Extensible Storage Engine
Applies to: Windows | Windows Server
Extensible Storage Engine
The Extensible Storage Engine (ESE) is an advanced indexed and sequential access method (ISAM) storage technology. ESE enables applications to store and retrieve data from tables using indexed or sequential cursor navigation. It supports denormalized schemas including wide tables with numerous sparse columns, multi-valued columns, and sparse and rich indexes. It enables applications to enjoy a consistent data state using transacted data update and retrieval. A crash recovery mechanism is provided so that data consistency is maintained even in the event of a system crash. It provides ACID (Atomic Consistent Isolated Durable) transactions over data and schema by way of a write-ahead log and a snapshot isolation model. Transactions in ESE are highly concurrent, making ESE useful for server applications. It caches data to maximize high performance access to data. In addition, it is lightweight, making it useful for applications that serve in auxiliary roles.
ESE is for use in applications that require fast and/or light structured data storage, where raw file access or the registry does not support the application's indexing or data size requirements.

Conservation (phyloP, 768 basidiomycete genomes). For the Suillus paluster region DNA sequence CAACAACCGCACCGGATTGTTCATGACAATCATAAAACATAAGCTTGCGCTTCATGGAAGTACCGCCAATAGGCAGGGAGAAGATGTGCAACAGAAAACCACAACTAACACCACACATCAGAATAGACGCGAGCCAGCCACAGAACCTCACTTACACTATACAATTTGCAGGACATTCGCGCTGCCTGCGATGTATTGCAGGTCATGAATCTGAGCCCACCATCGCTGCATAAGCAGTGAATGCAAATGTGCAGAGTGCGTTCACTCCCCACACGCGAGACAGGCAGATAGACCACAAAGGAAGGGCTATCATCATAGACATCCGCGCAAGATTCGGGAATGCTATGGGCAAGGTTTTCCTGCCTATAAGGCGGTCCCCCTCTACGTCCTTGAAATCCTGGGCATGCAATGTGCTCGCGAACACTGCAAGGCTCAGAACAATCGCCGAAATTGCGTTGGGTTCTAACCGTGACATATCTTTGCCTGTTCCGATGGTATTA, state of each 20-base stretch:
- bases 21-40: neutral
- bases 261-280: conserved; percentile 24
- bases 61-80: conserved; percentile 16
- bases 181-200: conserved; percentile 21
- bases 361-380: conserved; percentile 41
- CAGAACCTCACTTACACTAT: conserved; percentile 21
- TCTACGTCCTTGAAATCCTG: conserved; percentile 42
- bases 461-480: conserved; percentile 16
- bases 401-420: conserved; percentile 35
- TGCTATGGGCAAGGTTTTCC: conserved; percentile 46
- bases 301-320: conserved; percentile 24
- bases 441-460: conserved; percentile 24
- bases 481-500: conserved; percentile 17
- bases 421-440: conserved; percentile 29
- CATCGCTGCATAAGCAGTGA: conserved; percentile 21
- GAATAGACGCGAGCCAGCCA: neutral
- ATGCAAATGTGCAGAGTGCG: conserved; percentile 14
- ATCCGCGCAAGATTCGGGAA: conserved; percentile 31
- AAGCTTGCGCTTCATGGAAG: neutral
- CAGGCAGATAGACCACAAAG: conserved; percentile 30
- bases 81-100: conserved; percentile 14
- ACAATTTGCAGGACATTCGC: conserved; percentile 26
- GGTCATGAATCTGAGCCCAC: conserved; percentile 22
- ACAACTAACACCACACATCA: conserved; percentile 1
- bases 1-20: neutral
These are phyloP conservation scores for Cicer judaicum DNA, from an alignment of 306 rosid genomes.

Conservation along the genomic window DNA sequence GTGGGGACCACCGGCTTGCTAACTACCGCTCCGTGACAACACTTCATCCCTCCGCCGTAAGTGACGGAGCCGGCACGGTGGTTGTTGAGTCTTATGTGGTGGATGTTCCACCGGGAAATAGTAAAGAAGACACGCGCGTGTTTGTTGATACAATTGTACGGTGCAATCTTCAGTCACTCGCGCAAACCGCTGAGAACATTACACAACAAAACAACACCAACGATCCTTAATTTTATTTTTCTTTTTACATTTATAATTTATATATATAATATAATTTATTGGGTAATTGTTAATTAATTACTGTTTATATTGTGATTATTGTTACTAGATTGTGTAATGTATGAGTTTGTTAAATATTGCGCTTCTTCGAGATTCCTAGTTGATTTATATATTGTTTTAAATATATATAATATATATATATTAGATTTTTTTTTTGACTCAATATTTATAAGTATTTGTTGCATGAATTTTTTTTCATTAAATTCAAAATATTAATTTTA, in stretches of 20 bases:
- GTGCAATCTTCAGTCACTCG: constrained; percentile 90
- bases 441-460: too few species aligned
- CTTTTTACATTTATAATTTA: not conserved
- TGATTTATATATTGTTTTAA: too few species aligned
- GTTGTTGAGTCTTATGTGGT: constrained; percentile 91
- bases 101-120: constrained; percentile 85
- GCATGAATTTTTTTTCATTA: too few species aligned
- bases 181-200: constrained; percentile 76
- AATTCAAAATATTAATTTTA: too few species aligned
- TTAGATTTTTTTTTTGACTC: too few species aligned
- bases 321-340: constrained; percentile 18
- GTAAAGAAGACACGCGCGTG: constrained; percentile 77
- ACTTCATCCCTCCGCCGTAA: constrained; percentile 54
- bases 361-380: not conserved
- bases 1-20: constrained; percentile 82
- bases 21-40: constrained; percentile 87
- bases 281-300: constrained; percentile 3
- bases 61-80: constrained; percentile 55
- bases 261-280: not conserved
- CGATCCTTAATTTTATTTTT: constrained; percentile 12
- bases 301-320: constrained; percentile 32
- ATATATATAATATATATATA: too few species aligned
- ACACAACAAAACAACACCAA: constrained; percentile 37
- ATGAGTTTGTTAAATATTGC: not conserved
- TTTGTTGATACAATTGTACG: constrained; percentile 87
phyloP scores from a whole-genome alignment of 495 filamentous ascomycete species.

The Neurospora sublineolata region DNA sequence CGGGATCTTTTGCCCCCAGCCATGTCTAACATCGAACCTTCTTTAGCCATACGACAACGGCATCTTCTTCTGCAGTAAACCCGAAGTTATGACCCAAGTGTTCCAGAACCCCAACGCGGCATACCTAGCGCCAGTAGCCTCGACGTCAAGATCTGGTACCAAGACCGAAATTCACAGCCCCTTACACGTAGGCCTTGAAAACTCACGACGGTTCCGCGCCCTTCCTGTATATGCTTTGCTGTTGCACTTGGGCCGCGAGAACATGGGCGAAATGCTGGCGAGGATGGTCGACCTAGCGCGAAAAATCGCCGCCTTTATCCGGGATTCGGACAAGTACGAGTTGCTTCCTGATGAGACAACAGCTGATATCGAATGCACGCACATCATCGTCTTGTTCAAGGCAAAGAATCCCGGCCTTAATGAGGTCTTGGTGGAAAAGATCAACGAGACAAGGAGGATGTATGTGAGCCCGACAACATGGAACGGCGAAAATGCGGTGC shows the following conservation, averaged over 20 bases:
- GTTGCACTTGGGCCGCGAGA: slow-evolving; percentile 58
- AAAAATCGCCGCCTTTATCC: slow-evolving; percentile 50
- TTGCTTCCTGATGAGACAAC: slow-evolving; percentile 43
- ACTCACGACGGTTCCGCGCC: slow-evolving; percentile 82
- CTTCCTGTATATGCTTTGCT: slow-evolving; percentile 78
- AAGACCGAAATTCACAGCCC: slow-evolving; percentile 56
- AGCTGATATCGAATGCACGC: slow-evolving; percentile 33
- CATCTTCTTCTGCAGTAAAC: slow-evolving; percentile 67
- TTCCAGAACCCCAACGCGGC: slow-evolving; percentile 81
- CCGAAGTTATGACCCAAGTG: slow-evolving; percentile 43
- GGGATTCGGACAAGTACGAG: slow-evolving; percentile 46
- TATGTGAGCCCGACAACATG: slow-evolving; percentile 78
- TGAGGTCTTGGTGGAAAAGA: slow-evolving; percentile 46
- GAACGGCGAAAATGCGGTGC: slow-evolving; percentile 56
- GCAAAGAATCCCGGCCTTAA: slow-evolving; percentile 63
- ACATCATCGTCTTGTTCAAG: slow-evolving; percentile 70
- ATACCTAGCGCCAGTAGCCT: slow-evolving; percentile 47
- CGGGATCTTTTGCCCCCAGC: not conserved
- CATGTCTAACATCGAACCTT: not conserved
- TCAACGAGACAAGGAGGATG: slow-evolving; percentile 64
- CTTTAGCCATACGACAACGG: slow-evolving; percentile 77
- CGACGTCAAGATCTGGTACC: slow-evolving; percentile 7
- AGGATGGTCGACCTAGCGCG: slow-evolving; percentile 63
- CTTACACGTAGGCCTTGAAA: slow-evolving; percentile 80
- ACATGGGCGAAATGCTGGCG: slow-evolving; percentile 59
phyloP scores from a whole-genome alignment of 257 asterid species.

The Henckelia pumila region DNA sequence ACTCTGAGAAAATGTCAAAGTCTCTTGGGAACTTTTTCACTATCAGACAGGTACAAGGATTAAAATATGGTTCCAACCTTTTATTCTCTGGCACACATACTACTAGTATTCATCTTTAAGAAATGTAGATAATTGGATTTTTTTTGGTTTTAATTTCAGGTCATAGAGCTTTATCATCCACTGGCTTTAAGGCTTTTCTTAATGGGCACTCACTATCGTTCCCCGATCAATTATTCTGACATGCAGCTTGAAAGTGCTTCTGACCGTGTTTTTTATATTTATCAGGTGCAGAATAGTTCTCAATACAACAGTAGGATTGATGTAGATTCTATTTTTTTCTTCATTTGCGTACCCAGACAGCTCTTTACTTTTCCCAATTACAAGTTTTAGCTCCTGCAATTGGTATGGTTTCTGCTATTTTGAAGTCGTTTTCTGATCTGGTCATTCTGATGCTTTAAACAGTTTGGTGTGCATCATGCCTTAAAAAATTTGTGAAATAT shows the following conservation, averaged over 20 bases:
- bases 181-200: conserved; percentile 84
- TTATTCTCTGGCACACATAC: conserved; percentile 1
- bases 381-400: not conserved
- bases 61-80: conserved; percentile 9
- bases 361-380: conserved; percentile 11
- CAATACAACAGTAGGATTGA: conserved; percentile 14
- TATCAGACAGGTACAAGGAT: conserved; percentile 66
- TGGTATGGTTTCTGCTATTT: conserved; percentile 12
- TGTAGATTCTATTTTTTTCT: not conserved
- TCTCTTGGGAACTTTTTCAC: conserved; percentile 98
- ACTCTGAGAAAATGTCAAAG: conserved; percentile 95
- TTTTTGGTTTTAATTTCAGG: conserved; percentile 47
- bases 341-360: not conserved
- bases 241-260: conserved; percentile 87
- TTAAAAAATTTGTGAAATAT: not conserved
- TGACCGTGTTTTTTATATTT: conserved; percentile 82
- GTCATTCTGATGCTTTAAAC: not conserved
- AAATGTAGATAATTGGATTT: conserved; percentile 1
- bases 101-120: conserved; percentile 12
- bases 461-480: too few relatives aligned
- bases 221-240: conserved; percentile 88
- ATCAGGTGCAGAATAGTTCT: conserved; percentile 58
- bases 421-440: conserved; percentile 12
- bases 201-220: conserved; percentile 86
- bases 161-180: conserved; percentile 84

It is used by applications that never store more than 1 megabyte of data, and has been used in applications with databases in extreme cases in excess of 1 terabyte, and commonly over 50 gigabytes.
This documentation is intended for developers who are familiar with C and C++, and basic database concepts such as tables, columns, indexes, recovery, and transactions. The only access method for ESE is the C API that is described in this documentation.
The Extensible Storage Engine is a Windows component that was introduced in Windows 2000. Not all features or APIs are available in all versions of the Windows operating systems.
ESE provides a user-mode storage engine that manages data inside of flat, binary files that are accessible through the Windows APIs. ESE is accessed through a DLL that is loaded directly into the application's process; no remote access methods are required of or provided by the database engine itself. Though ESE has no remote or inter-process access method, the data files it uses can be provided remotely by using server message block (SMB) through the Windows APIs, but this is not recommended.
Note Windows XP 64-Bit Edition is the same as Windows Server 2003 for the purpose of determining the ESE feature set that is supported.
ESE was formerly known as Joint Engine Technology (JET) Blue, and so frequently the term "JET Blue" or "JET" is used interchangeably with the term ESE outside this documentation. However, there are in fact two completely separate implementations of the JET API, called JET Blue and JET Red. The term "JET" is frequently also used to refer to JET Red, which is the database engine that is used with Microsoft Office Access. The two JET implementations are completely different, are separately maintained, have a vastly different feature set, and are not interchangeable. Within the ESE documentation, "JET" refers to the ESE or the JET API as ESE implements it. Any references to the JET Red will always explicitly be labeled "JET Red".